The great thing about Gitium is that, unlike VersionPress, it claims to be suitable for use in production environments. The downside: it doesn’t work on multisite. If you need a stable version control plugin that won’t corrupt your database, give this one a try.
It’s no secret that team development in WordPress is hard. Git can help to share and collaborate on code, but pushing your themes, plugins, and code changes to an actual website eats up a lot of time. With WP Pusher, you can deploy right from Git to WordPress without the need to manually copy files over. It supports GitHub as well as Bitbucket and GitLab.
There are also quite a few other features that make it stand out. For one, it doesn’t require Git on your hosting server. WP Pusher also works on multisite, and is entirely free as long as you use public (open source) repositories.
What if you’re creating client projects that can’t be open source? You’ll need to purchase one of the yearly plans. The lowest one costs $99 per year and lets you deploy to up to five client sites. There are also plans that go up to a hundred.
If you work on themes, plugins, or in web development environments and constantly struggle to get your code somewhere you can test it, WP Pusher is the solution for you.
While this isn’t a traditional Git-based version control plugin, it performs a similar function in a much simpler interface. Activity Log tracks every action on your site, including the IP and profile of who did it and when. This lets you keep an eye on both your users and anyone who has admin access to your site.
The plugin tracks everything from post and page creation/deletion, tags, categories, and taxonomies, as well as user actions and setting/menu changes within the admin. All of it right in the WordPress dashboard.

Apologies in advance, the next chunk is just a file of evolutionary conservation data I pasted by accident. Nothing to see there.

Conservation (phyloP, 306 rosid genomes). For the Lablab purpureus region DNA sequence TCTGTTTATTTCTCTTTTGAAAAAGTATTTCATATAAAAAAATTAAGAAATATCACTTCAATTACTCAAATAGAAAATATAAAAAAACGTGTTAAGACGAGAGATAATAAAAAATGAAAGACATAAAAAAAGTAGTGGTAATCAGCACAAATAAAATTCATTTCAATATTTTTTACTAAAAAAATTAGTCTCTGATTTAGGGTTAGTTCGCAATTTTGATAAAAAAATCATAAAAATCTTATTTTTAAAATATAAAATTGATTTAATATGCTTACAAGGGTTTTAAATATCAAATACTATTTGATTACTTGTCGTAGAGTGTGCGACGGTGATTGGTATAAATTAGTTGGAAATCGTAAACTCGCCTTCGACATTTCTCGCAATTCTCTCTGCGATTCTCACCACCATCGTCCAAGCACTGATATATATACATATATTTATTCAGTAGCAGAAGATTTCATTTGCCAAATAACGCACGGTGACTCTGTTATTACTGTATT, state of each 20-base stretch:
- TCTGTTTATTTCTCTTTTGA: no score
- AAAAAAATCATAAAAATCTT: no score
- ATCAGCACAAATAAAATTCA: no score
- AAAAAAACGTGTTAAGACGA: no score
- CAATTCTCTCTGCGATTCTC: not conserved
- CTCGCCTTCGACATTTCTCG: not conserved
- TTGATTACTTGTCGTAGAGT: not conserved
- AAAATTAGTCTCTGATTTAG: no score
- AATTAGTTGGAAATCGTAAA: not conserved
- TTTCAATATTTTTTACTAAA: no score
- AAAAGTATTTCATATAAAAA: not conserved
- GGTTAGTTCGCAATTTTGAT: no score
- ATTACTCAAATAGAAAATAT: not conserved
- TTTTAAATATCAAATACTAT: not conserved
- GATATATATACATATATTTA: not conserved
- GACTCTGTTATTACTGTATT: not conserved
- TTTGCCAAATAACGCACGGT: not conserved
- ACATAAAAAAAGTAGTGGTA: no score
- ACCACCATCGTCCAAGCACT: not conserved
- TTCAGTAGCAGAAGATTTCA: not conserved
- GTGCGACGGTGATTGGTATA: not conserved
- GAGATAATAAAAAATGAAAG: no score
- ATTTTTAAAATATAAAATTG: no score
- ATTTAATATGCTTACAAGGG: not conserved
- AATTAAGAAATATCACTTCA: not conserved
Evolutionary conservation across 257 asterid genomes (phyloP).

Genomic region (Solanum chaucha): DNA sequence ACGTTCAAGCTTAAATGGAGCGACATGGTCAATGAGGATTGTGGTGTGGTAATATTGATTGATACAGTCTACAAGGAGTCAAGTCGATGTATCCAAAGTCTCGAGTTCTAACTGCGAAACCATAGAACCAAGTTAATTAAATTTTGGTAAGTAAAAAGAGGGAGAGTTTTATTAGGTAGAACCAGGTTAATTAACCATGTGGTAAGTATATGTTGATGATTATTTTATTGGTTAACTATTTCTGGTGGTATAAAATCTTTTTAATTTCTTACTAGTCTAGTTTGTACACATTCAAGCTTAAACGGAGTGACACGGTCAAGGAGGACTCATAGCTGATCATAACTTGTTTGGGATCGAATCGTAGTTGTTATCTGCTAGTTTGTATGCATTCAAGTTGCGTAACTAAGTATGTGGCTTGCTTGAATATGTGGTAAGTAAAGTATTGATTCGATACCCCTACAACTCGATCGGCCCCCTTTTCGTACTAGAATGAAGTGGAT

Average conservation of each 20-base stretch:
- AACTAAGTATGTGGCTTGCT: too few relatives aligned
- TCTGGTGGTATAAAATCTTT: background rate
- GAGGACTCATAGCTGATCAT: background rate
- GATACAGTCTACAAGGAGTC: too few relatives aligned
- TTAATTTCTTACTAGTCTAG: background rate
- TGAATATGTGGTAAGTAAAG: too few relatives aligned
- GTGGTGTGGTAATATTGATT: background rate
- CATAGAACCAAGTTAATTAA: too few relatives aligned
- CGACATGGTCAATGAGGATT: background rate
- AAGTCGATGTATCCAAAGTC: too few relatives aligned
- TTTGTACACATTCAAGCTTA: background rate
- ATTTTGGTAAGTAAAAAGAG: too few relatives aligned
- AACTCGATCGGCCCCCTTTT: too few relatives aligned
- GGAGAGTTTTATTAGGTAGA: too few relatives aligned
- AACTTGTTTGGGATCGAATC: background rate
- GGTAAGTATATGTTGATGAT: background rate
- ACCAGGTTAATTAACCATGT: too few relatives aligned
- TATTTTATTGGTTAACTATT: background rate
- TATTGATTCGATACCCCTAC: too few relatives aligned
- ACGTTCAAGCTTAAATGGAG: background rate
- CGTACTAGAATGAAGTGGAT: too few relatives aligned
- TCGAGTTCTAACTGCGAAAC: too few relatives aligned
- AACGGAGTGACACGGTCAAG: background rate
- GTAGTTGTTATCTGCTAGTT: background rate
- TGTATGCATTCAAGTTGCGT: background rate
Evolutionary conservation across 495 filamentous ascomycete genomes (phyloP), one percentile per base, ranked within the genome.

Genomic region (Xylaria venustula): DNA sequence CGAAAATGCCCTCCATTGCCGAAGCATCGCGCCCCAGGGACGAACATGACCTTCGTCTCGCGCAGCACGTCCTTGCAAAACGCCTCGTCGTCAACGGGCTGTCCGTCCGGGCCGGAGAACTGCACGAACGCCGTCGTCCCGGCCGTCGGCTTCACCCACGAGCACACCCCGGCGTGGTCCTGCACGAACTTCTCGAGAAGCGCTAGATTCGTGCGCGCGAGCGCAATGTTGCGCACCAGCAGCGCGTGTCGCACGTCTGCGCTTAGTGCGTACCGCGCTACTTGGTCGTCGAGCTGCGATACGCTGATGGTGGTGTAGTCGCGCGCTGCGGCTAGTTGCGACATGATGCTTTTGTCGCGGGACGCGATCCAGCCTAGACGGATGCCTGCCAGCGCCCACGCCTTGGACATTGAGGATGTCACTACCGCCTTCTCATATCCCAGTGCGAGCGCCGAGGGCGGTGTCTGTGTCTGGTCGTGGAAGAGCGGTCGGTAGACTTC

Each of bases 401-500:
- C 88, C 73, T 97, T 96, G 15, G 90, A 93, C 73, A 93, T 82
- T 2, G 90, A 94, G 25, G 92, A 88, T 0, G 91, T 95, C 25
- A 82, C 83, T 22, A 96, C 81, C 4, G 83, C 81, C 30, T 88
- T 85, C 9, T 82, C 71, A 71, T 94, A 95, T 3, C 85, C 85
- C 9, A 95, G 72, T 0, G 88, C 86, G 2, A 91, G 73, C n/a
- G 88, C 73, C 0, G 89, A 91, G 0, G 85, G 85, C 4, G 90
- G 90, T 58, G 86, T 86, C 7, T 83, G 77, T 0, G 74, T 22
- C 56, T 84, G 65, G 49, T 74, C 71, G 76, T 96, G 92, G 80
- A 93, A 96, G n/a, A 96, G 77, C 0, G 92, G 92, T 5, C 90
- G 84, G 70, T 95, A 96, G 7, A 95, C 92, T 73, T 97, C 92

It’s not suitable if you’re looking for a more development-focused plugin with features like continuous deployment and rollbacks. However, if all you want to do is track what happens, this plugin can be enough.
You might also want to check out the Simple History plugin. It works similarly to Activity Log, providing version history of almost every WordPress action possible right in the dashboard. It also has an API you can use to code and track custom events.
Track and Roll Back Any Change to Your Site
Especially when you’re dealing with code and function files, one little mistake can bring your whole website crashing down. Besides backups, a version control system can save you a lot of grief. Being able to restore the changes made and know who and what caused a mistake is a huge blessing. This is especially true when running a large website with several editors.
There are several well-known WordPress version control plugins, each of them providing their own unique features. We have listed the pros and cons above so you can choose the most suitable solution. Once you have wrapped your head around Git, these plugins allow you to make changes to your site with confidence.
Were you ever in a situation where version control saved the day? Share your story in the comments below!